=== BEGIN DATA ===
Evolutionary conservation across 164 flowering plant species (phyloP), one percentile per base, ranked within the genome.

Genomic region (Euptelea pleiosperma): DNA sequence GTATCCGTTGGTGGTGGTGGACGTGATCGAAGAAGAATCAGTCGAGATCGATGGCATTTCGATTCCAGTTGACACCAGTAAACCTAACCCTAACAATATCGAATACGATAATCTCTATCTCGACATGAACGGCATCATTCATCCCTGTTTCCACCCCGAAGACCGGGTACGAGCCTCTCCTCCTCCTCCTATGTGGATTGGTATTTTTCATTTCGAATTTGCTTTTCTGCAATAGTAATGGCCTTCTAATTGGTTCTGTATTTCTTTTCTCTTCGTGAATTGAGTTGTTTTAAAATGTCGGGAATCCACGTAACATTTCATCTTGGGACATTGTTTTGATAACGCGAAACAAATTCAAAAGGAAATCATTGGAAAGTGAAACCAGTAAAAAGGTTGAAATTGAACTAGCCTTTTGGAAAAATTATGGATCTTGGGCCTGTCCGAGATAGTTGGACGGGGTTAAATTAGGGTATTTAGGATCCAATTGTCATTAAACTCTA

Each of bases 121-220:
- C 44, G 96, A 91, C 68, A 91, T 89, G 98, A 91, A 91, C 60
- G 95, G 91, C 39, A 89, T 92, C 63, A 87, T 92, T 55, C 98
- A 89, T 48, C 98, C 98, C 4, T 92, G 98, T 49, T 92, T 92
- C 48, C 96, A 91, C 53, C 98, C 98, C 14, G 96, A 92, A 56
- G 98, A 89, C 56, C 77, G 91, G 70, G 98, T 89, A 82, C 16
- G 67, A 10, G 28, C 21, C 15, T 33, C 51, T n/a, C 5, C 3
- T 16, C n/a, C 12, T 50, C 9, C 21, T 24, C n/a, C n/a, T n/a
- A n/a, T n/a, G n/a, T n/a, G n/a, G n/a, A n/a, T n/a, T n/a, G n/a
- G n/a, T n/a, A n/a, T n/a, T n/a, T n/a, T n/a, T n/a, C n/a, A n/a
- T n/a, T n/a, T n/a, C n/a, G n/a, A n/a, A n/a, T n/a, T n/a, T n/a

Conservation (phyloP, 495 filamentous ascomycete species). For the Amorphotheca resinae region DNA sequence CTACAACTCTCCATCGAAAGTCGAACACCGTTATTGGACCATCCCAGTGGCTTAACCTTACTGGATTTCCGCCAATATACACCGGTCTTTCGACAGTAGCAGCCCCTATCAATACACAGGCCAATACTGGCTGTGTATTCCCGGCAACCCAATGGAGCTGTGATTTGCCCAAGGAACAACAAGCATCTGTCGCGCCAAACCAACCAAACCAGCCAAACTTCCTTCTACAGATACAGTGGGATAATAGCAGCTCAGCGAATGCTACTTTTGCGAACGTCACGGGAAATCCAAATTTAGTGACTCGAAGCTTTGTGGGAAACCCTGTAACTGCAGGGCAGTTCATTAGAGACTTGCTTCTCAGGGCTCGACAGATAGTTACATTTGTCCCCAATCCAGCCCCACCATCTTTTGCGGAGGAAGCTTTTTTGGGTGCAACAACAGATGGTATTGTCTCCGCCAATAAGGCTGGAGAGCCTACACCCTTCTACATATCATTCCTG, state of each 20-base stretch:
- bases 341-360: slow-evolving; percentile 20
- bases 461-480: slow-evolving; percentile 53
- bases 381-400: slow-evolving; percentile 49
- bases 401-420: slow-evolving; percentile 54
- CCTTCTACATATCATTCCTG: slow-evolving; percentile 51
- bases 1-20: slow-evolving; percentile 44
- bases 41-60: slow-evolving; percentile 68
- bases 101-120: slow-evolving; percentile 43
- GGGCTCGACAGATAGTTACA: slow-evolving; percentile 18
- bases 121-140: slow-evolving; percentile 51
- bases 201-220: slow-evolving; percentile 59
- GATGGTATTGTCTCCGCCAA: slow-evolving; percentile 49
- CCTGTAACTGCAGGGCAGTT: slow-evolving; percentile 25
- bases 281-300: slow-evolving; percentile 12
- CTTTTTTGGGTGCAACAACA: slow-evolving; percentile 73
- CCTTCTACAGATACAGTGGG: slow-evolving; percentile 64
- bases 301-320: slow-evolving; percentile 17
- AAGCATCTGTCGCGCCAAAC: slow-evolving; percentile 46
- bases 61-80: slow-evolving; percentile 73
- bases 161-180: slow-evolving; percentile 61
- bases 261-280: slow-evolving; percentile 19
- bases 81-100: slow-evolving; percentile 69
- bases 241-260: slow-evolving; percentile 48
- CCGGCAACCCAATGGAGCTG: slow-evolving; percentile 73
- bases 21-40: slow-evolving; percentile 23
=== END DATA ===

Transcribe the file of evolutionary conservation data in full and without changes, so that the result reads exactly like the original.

Evolutionary conservation across 164 flowering plant species (phyloP), one percentile per base, ranked within the genome.

Genomic region (Euptelea pleiosperma): DNA sequence GTATCCGTTGGTGGTGGTGGACGTGATCGAAGAAGAATCAGTCGAGATCGATGGCATTTCGATTCCAGTTGACACCAGTAAACCTAACCCTAACAATATCGAATACGATAATCTCTATCTCGACATGAACGGCATCATTCATCCCTGTTTCCACCCCGAAGACCGGGTACGAGCCTCTCCTCCTCCTCCTATGTGGATTGGTATTTTTCATTTCGAATTTGCTTTTCTGCAATAGTAATGGCCTTCTAATTGGTTCTGTATTTCTTTTCTCTTCGTGAATTGAGTTGTTTTAAAATGTCGGGAATCCACGTAACATTTCATCTTGGGACATTGTTTTGATAACGCGAAACAAATTCAAAAGGAAATCATTGGAAAGTGAAACCAGTAAAAAGGTTGAAATTGAACTAGCCTTTTGGAAAAATTATGGATCTTGGGCCTGTCCGAGATAGTTGGACGGGGTTAAATTAGGGTATTTAGGATCCAATTGTCATTAAACTCTA

Each of bases 121-220:
- C 44, G 96, A 91, C 68, A 91, T 89, G 98, A 91, A 91, C 60
- G 95, G 91, C 39, A 89, T 92, C 63, A 87, T 92, T 55, C 98
- A 89, T 48, C 98, C 98, C 4, T 92, G 98, T 49, T 92, T 92
- C 48, C 96, A 91, C 53, C 98, C 98, C 14, G 96, A 92, A 56
- G 98, A 89, C 56, C 77, G 91, G 70, G 98, T 89, A 82, C 16
- G 67, A 10, G 28, C 21, C 15, T 33, C 51, T n/a, C 5, C 3
- T 16, C n/a, C 12, T 50, C 9, C 21, T 24, C n/a, C n/a, T n/a
- A n/a, T n/a, G n/a, T n/a, G n/a, G n/a, A n/a, T n/a, T n/a, G n/a
- G n/a, T n/a, A n/a, T n/a, T n/a, T n/a, T n/a, T n/a, C n/a, A n/a
- T n/a, T n/a, T n/a, C n/a, G n/a, A n/a, A n/a, T n/a, T n/a, T n/a

Conservation (phyloP, 495 filamentous ascomycete species). For the Amorphotheca resinae region DNA sequence CTACAACTCTCCATCGAAAGTCGAACACCGTTATTGGACCATCCCAGTGGCTTAACCTTACTGGATTTCCGCCAATATACACCGGTCTTTCGACAGTAGCAGCCCCTATCAATACACAGGCCAATACTGGCTGTGTATTCCCGGCAACCCAATGGAGCTGTGATTTGCCCAAGGAACAACAAGCATCTGTCGCGCCAAACCAACCAAACCAGCCAAACTTCCTTCTACAGATACAGTGGGATAATAGCAGCTCAGCGAATGCTACTTTTGCGAACGTCACGGGAAATCCAAATTTAGTGACTCGAAGCTTTGTGGGAAACCCTGTAACTGCAGGGCAGTTCATTAGAGACTTGCTTCTCAGGGCTCGACAGATAGTTACATTTGTCCCCAATCCAGCCCCACCATCTTTTGCGGAGGAAGCTTTTTTGGGTGCAACAACAGATGGTATTGTCTCCGCCAATAAGGCTGGAGAGCCTACACCCTTCTACATATCATTCCTG, state of each 20-base stretch:
- bases 341-360: slow-evolving; percentile 20
- bases 461-480: slow-evolving; percentile 53
- bases 381-400: slow-evolving; percentile 49
- bases 401-420: slow-evolving; percentile 54
- CCTTCTACATATCATTCCTG: slow-evolving; percentile 51
- bases 1-20: slow-evolving; percentile 44
- bases 41-60: slow-evolving; percentile 68
- bases 101-120: slow-evolving; percentile 43
- GGGCTCGACAGATAGTTACA: slow-evolving; percentile 18
- bases 121-140: slow-evolving; percentile 51
- bases 201-220: slow-evolving; percentile 59
- GATGGTATTGTCTCCGCCAA: slow-evolving; percentile 49
- CCTGTAACTGCAGGGCAGTT: slow-evolving; percentile 25
- bases 281-300: slow-evolving; percentile 12
- CTTTTTTGGGTGCAACAACA: slow-evolving; percentile 73
- CCTTCTACAGATACAGTGGG: slow-evolving; percentile 64
- bases 301-320: slow-evolving; percentile 17
- AAGCATCTGTCGCGCCAAAC: slow-evolving; percentile 46
- bases 61-80: slow-evolving; percentile 73
- bases 161-180: slow-evolving; percentile 61
- bases 261-280: slow-evolving; percentile 19
- bases 81-100: slow-evolving; percentile 69
- bases 241-260: slow-evolving; percentile 48
- CCGGCAACCCAATGGAGCTG: slow-evolving; percentile 73
- bases 21-40: slow-evolving; percentile 23